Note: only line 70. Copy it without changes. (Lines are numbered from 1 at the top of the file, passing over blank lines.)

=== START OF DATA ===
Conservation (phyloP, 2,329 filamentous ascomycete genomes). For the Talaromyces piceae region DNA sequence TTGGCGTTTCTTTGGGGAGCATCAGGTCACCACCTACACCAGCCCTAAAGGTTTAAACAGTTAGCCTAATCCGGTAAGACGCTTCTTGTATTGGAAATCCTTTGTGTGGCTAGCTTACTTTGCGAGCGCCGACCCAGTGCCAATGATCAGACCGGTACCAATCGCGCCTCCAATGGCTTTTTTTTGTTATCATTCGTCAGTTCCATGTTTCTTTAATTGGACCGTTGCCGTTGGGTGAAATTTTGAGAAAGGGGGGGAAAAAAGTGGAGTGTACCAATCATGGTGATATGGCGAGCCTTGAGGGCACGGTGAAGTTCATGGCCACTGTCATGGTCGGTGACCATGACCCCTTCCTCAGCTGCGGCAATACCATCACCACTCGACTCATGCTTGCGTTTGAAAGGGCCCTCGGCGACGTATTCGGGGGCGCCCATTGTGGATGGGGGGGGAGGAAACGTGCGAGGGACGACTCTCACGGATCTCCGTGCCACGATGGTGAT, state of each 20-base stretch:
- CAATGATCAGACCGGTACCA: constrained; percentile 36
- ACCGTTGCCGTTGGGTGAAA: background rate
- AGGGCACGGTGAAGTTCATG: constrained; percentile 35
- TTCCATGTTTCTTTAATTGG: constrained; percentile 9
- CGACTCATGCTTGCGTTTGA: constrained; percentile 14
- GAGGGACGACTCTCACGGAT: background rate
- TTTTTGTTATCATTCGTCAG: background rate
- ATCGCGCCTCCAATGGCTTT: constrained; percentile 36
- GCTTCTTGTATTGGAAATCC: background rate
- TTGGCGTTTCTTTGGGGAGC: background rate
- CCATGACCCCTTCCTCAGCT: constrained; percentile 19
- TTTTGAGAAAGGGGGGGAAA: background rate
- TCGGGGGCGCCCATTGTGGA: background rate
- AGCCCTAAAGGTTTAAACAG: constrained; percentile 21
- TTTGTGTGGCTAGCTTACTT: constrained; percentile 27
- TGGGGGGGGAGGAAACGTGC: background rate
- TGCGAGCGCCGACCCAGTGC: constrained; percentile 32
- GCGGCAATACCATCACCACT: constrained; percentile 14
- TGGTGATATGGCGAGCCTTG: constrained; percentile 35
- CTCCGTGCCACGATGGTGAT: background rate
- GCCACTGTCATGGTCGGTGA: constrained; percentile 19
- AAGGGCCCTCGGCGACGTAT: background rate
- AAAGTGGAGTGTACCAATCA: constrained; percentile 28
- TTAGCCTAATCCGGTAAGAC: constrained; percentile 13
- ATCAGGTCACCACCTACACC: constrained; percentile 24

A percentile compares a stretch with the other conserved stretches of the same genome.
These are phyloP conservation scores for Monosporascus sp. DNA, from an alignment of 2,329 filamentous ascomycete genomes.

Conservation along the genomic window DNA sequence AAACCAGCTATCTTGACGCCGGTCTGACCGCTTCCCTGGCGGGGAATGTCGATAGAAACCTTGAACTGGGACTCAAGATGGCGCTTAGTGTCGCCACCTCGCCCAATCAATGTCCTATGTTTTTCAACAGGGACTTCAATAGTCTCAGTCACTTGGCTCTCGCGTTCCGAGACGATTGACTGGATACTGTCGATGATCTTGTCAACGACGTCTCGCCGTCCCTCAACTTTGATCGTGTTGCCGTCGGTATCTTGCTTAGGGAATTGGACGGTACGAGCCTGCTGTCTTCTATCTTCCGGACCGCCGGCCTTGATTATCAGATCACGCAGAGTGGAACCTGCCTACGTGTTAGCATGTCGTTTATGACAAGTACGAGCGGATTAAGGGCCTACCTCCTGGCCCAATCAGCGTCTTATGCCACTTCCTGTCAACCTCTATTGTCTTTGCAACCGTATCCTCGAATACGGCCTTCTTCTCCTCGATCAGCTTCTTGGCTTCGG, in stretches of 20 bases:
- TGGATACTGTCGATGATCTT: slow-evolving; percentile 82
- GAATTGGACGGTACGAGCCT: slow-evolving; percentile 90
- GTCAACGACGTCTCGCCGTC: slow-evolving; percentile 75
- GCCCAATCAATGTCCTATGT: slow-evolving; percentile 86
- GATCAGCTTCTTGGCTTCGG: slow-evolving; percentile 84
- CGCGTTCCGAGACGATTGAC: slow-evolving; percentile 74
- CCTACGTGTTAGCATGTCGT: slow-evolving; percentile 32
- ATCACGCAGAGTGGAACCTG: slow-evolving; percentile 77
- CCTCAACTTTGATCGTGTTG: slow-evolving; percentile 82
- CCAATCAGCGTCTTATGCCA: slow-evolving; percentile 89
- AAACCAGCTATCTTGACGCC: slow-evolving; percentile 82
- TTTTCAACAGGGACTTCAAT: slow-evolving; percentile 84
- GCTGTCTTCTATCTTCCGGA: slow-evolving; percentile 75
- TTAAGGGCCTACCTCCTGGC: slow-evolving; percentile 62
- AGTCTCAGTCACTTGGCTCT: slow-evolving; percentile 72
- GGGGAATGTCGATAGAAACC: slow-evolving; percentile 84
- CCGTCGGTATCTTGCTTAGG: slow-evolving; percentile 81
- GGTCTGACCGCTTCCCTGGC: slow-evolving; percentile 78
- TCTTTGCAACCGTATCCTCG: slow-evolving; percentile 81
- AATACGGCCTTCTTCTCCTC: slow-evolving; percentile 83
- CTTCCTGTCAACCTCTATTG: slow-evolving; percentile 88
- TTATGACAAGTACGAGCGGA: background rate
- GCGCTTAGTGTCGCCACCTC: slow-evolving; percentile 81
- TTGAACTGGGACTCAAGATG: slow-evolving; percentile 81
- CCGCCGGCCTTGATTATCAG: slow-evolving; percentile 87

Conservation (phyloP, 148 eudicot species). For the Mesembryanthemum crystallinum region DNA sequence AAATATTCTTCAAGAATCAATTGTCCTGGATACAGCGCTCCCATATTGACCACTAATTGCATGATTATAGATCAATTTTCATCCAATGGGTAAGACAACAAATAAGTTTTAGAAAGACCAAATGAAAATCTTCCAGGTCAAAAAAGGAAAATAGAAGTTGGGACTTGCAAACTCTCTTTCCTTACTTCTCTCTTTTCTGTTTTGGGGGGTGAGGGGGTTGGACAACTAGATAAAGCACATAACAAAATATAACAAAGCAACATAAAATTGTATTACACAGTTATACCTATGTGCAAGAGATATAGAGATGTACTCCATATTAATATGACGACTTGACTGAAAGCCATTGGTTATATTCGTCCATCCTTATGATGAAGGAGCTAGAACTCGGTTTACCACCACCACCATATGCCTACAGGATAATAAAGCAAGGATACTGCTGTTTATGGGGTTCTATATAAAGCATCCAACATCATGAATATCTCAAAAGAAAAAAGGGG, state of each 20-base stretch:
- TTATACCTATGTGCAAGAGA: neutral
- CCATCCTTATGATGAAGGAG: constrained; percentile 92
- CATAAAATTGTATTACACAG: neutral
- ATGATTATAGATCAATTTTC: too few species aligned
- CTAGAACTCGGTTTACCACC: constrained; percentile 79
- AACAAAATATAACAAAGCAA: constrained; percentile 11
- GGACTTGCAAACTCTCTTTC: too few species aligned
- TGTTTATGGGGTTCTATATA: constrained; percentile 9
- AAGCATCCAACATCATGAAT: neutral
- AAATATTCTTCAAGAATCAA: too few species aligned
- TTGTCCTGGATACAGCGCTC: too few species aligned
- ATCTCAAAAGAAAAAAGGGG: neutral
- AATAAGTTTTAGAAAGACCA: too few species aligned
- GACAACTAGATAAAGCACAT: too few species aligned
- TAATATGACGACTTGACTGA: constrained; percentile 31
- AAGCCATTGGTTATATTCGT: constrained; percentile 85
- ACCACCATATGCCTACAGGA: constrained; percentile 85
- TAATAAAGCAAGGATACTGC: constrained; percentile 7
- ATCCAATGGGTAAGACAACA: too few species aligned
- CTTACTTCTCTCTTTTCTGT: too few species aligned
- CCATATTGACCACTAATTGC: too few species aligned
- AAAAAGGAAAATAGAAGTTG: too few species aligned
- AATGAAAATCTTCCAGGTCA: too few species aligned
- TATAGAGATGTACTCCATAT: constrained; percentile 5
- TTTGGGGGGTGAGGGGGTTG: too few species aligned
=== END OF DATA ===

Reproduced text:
- TAATATGACGACTTGACTGA: constrained; percentile 31